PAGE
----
At the receiving end of a bit of paleontological dermabrasion in the shot above are the fossilized remains of one Thomas, a T-Rex who trod the tundra here about sixty-six million years ago. Thomas now stars in Thomas the T-Rex lab, open since March 30 in the second floor directors’ gallery at the Natural History Museum.

That’s the good news.

The bad news ... or not so good news, or good news requiring an ability to accept delayed gratification that, admittedly, is observed rarely in grade schoolers: the Dinosaur Halls here are closed, and will remain so until the NHM unveils new and improved Dino Halls in 2011.

Mutinous five year olds who expect to see dinosaurs can howl pretty loudly, so NHM staff may have had to open T-Rex Lab to keep their bellows from frightening away other customers. In any case: if your students crave to commune with the beasties of the Mesozoic era, you still can take ‘em up here. Second floor. No reservations required.

We set a new participation record last year, and already have chaperoned a whopping thirty-five percent more kids in 2008 than at this time in ’07. If you hanker after an end of the year trip, feel free to send it in ... but be forewarned, our calendar of upcoming trips is already high-density. It might take a bit of doing to find you a date.

(For valuable background information on public school field trip availability in 2008, incidentally, please see this article in Monday's Los Angeles Times. Positive word-of-mouth among teachers drives most of our growth, but some teachers we work with have reported significant cuts in regular school bus trips, too.)

With two end-of-the-school-year trips to the Huntington on the schedule, it’s time to quickly revisit transit access to this spectacular destination near the #79 line.

Yes, the #79 is still the primary route to get here. Battle-scarred veterans of these News & Announcements pages may remember a 2005 post about the subject. But it is possible to get here by rail, too.

P o s s i b l e. Please note the choice of the adjective. Not easy. Possible. If you teach near the Gold Line, want to travel with a group too large for a bus trip and simply must visit their spectacular Botanical Science Conservatory for an earth sciences lesson, TransitPeople can get you here ... with a forty-five minute walk each way south and north on Allen Avenue from the Allen Gold Line station.

Forty-five minutes. Now you know. Please take the weather into account when you send in the request, and, for a weekday trip, figure on an after-the-end-of-the-school-day return.

4/29/08: Reduced hours at Olvera Street

Of course, you always can drop by to see the pobladores plaque or the Felipe de Neve statue, but if an educational field trip is what you're after, you'll want to do your dropping by when the main Olvera Street attractions are open.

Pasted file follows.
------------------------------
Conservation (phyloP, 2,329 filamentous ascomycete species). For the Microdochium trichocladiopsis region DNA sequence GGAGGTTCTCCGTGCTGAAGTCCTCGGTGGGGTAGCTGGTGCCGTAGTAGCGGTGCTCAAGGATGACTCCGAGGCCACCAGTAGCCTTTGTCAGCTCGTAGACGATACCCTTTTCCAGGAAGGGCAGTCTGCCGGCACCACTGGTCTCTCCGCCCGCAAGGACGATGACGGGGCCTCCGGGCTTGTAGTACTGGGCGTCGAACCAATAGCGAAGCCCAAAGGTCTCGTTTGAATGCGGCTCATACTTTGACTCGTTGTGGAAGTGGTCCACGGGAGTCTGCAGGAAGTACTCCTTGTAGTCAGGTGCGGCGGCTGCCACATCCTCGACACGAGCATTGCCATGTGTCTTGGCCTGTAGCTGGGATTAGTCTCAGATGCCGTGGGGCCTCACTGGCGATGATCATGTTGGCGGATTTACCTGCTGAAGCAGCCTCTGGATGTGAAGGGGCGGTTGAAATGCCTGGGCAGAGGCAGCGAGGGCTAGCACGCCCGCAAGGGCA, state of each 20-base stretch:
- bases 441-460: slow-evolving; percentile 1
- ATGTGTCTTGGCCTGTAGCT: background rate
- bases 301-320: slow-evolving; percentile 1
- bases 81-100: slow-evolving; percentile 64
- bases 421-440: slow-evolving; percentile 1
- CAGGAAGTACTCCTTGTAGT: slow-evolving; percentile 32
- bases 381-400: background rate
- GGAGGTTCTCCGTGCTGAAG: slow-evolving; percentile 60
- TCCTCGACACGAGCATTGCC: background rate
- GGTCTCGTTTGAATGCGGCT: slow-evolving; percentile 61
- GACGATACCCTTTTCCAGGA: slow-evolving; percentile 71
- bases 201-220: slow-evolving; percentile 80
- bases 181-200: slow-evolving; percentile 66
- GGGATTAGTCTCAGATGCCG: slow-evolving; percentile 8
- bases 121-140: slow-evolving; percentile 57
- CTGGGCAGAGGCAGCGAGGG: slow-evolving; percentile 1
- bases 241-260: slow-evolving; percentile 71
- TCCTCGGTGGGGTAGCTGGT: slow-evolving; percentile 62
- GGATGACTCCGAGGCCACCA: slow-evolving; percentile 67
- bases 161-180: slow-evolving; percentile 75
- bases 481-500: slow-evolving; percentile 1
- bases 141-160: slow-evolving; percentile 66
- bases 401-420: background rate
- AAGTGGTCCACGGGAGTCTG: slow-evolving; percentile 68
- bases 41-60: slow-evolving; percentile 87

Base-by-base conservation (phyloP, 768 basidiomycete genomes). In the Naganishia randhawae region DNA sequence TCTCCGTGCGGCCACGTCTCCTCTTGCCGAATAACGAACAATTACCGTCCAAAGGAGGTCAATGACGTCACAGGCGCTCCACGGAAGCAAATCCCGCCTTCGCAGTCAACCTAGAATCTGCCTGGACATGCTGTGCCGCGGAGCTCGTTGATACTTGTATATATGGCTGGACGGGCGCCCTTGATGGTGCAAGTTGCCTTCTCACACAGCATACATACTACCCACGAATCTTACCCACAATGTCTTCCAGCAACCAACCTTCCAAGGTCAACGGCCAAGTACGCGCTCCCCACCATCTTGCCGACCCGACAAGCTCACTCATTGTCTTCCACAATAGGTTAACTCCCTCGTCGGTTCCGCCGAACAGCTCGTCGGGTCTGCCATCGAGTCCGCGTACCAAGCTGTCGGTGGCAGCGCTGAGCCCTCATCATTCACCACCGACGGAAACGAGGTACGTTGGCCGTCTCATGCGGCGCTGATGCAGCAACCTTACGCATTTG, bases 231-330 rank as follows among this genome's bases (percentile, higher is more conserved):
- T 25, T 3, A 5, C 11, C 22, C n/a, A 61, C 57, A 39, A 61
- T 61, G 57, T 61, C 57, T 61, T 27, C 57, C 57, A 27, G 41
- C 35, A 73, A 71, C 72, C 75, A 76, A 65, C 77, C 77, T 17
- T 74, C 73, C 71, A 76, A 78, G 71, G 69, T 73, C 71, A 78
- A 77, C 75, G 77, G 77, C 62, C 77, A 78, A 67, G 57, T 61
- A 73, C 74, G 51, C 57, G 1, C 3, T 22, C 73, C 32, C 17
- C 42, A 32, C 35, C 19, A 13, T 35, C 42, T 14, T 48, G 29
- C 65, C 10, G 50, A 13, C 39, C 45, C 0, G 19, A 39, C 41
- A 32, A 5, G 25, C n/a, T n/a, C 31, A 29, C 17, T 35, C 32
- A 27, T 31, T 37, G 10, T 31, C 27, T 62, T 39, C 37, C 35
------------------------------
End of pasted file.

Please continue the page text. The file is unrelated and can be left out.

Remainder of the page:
They're now open less often, thanks to the city's ongoing budget woes. The new hours:

  • Avila Adobe: Wed. - Sun., 10 - 3
  • Firehouse Museum: Tue. - Sat., 10 - 3
  • CAMLA: Wed. - Sat., 10 - 3
  • Sepulveda House, Mon. - Fri., 9 - 4

An article in the Downtown News tells more. Read it and weep.

If you're up for a weekend field trip in the middle of CST testing season, you'll want to look over the May/June special events trip ideas list, now online.

4/20/08: Heritage Square Tours

At long last, a trip to Heritage Square! We visited for the first time a few days ago and should return at least twice in the months ahead. If you've been pining away for a field trip to compliment your OCR1 grade 5 Heritage or grade 1 Homes unit, then a guided tour at this one-of-a-kind Mount Washington facility might be for you.

For the many who haven’t been: Heritage Square is a kind of graveyard for old mansions. The 1887 Hale House, an 1893 octagon house, a vintage rail depot and carriage barn –- you’ll find them all here, along with a friendly guide to lead the way. The online tour page tells more.

Tours can include vintage games -- wood hula hoops! -- and some old fashioned dress-up in period costumes. (Which explains the headwear in the shot above. You're not going to start seeing lots of photos of kids wearing derbies around transitpeople dot org. Sorry.)

Correspondence to OCR: grade 1 Homes, grade 2 Our Country and Its People, Grade 3 Country Life, Grade 4 Changing America and Grade 5 Heritage.

Transit access: They’ll open up the back gate just for us, which puts this destination within yodeling distance of the Heritage Square Gold Line station. (Otherwise, we’d face a stiff twenty minute walk to the main public entrance on Homer Street.)

Teach grades 3 or 4? Lucky you, you qualify for Heritage Square’s special Golden Visions package, which includes twelve to fifteen free pre-field trip class lessons, and a visit to your class by a Heritage Square docent.